Loic Duval’s fastest lap leads Audi 1-2-3 in Le Mans qualifying

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Qualifying for a 24-hour race isn’t particularly important, but the pride of being on pole position still matters. For three manufacturers, they have that honor for the 90th Anniversary 24 Hours of Le Mans.

To no-one’s great surprise, Audi has scored the overall pole with the No. 2 R18 e-tron quattro co-driven by Allan McNish, Tom Kristensen and Loic Duval. Duval’s lap set Wednesday held as the fastest overall at 3:22.349 around the 8.469-mile Circuit de la Sarthe. Audi has the top three spots in LMP1 and overall, with the No. 1 second (Andre Lotterer, Benoit Treluyer, Marcel Fassler) and the No. 3 third (Lucas di Grassi, Marc Gene, Oliver Jarvis).

Nissan captured the pole in LMP2 with OAK Racing, and French driver Olivier Pla in the No. 24 Morgan Nissan. Mike Conway’s No. 26 G-Drive Racing Oreca Nissan is second on the grid ahead of the No. 38 Zytek Nissan fielded by JOTA Sport (Simon Dolan, Oliver Turvey, Lucas Luhr). Pla co-drives with Danish programming whiz David Heinemeier Hansson and Martin Brundle’s son Alex, while Conway co-drives with John Martin and Roman Rusinov.

Aston Martin has completed a lockout of the GTE Pro and GTE Am class poles with 2013 and 2012-spec Vantages. Fred Makowiecki has the GTE Pro class pole in the No. 99 entry, which he’ll co-drive with Rob Bell and ex-Williams F1 driver Bruno Senna. Allan Simonsen set the mark in GTE Am, for year-old spec cars. Makowiecki’s best lap was 3:54.635 with Simonsen at 3:57.776.

As for the highlights of teams and drivers from the ALMS and GRAND-AM:

  • ALMS team Rebellion Racing’s No. 12 Lola Toyota dropped one spot from Wednesday, and will start the 24 Hours sixth overall (and LMP1). ALMS regulars Nick Heidfield and Neel Jani are joined by Nicolas Prost this weekend in the prototype. Rebellion’s No. 13 entry, co-driven by Andrea Belicchi, Mathias Beche and Cong Fu Cheng, qualified right behind, in seventh.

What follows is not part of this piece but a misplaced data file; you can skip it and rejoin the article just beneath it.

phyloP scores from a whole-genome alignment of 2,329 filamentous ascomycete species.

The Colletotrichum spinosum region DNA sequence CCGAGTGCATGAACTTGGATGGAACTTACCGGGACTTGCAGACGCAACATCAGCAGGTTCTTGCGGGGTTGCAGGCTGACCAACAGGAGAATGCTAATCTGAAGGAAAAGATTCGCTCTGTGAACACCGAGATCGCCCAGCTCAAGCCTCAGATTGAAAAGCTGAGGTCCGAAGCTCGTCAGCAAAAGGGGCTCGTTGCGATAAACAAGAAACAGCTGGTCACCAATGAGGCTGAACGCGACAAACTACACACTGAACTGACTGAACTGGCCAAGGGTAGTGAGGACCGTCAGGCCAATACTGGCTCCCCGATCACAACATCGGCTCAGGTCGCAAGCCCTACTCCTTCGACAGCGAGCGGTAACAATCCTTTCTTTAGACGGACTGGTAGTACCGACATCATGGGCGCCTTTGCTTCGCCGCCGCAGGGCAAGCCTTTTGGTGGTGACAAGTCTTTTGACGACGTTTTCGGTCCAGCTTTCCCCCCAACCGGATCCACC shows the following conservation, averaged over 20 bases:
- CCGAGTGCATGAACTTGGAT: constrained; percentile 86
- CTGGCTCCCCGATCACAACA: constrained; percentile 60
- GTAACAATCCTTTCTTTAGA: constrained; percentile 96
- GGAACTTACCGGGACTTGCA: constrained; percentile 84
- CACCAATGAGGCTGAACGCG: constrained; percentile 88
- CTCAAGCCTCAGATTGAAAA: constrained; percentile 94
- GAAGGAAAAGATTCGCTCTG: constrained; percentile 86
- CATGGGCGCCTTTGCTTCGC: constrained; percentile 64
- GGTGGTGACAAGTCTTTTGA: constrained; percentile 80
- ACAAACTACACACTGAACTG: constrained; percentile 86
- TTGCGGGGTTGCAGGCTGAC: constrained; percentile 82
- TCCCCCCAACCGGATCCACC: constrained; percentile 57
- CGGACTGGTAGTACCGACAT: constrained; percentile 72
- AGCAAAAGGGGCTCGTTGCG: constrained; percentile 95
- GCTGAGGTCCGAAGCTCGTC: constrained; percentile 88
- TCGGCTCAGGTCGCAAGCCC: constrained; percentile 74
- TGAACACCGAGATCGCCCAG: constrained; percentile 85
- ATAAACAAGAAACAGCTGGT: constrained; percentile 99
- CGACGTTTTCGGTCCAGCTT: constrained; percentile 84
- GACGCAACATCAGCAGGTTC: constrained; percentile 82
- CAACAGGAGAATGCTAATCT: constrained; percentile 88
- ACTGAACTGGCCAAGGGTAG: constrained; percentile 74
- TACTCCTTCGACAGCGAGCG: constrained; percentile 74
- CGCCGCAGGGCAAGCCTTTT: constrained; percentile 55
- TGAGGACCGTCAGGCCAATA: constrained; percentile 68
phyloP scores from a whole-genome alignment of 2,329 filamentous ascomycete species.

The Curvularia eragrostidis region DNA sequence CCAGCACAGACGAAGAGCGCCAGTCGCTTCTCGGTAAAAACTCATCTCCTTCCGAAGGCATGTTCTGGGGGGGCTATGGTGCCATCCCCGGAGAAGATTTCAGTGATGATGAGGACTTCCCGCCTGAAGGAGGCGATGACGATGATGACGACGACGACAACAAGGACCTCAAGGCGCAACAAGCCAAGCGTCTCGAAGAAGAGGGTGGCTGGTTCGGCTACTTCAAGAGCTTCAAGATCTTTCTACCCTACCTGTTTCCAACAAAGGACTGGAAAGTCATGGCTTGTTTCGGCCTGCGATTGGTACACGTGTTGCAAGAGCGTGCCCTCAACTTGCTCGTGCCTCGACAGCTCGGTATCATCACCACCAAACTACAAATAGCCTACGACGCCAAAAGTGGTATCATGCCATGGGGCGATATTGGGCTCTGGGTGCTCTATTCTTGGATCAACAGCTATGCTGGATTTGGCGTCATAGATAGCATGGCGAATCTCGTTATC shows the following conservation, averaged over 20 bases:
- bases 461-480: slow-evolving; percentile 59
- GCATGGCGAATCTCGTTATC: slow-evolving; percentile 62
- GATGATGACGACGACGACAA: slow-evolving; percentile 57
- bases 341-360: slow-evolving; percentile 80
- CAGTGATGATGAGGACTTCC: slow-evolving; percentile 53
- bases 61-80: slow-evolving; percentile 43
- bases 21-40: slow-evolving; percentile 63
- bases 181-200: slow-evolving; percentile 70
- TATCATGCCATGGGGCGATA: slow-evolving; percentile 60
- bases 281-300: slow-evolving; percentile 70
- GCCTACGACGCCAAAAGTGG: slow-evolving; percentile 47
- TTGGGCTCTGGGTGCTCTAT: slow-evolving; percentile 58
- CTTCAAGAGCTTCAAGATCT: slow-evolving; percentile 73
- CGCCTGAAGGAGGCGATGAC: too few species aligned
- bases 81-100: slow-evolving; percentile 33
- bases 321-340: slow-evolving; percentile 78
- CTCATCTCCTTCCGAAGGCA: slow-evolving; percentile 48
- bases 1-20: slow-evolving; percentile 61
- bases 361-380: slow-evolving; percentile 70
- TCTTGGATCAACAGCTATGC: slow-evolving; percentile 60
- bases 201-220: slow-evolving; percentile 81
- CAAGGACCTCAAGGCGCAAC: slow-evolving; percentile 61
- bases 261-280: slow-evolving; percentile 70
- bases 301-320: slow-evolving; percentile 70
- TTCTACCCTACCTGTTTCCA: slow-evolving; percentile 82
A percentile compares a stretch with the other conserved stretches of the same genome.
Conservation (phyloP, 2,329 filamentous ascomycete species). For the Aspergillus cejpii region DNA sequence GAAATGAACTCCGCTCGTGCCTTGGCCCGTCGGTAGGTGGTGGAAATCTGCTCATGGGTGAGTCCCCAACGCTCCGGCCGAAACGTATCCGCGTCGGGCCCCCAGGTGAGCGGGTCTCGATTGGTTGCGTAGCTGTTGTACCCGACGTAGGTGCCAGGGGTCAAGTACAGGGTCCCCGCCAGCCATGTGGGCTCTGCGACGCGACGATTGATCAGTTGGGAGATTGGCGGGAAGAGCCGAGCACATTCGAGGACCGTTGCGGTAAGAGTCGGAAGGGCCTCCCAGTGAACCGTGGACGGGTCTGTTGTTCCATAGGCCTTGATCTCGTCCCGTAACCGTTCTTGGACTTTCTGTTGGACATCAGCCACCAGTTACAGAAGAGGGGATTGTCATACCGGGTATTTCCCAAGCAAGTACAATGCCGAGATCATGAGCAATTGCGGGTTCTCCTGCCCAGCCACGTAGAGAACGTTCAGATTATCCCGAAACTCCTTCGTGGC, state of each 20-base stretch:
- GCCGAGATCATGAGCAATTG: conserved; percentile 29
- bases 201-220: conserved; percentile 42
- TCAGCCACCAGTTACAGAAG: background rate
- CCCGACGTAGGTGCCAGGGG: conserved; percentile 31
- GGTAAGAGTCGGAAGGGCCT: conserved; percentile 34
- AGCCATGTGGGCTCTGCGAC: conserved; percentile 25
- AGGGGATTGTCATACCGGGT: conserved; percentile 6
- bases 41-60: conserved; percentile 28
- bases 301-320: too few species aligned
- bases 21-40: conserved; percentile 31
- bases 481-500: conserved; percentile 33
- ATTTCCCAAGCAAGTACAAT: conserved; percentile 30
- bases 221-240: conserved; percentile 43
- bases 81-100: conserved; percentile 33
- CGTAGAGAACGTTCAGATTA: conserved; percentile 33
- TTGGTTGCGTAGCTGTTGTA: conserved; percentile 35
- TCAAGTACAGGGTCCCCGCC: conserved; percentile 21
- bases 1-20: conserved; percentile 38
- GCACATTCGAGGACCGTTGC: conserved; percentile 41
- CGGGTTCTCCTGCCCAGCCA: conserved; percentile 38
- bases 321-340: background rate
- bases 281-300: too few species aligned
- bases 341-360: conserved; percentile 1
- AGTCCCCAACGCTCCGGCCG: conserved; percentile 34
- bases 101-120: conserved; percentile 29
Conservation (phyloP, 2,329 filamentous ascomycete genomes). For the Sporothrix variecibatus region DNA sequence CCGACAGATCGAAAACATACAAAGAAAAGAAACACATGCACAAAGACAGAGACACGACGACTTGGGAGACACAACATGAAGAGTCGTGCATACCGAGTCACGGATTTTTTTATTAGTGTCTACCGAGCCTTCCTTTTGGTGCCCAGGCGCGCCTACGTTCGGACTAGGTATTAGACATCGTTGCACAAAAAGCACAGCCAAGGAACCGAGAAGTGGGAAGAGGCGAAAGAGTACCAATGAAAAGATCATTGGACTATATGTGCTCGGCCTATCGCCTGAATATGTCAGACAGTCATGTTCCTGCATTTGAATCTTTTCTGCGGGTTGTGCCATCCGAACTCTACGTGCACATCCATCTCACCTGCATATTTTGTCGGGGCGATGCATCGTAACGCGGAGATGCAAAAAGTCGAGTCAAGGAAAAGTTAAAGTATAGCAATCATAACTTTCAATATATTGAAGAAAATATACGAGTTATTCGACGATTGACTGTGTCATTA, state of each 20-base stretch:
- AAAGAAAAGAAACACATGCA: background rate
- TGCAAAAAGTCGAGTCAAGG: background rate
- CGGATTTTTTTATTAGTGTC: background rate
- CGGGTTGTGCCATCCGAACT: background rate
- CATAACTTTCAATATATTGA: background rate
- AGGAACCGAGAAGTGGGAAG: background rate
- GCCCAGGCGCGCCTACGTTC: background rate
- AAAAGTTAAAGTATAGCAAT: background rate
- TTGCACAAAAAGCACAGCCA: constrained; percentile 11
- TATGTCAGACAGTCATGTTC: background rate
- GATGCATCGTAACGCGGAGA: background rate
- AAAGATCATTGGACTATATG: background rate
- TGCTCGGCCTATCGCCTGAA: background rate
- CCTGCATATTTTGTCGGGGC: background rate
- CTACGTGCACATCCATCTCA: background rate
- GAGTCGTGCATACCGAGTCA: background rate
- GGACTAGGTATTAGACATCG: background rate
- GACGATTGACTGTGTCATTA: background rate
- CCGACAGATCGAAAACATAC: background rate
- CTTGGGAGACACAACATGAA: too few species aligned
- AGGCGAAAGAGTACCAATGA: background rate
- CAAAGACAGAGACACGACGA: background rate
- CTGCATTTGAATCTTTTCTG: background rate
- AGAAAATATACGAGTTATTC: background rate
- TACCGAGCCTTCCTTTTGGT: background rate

• The No. 98 Aston Martin Vantage V8, co-driven by Bill Auberlen, Paul Dalla Lana and Pedro Lamy, qualified fifth, in GTE Pro.The No. 77 Dempsey Del Piero-Proton Porsche 911 GT3 with Patrick Long, Joe Foster and Patrick Dempsey driving, will start seventh in the LM GTE Am class.
  • The sole GRAND-AM team competing, 8 Star Motorsports, has a Ferrari F458 Italia going off ninth in GTE Am. Owner/driver Enzo Potolicchio is joined by co-drivers Rui Aguas and Jason Bright.
  • The three teams featuring GRAND-AM Corvette DP standouts Richard Westbrook, Jordan Taylor and Ricky Taylor – all in Chevrolet Corvette C6 ZR1s – will start deep in their respective classes. Westbrook’s team starts eighth in GTE Pro; Jordan Taylor’s team starts ninth in GTE Pro, and Ricky Taylor’s team starts 12th in GTE Am.
  • And Ryan Dalziel, a Le Mans champion last year in LMP2, will co-drive the No. 53 SRT Motorsports Viper which will grid 10th in GTE Pro.

The race begins at 3 p.m. local time Saturday (check local listings).

Michael Andretti looking forward to new Australian Supercars venture

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If it seems like Michael Andretti is out to conquer the world, he is – kind of.

The former IndyCar star turned prolific team owner has won three of the last four Indianapolis 500s and five overall, second only to Roger Penske’s 16 Indy 500 triumphs.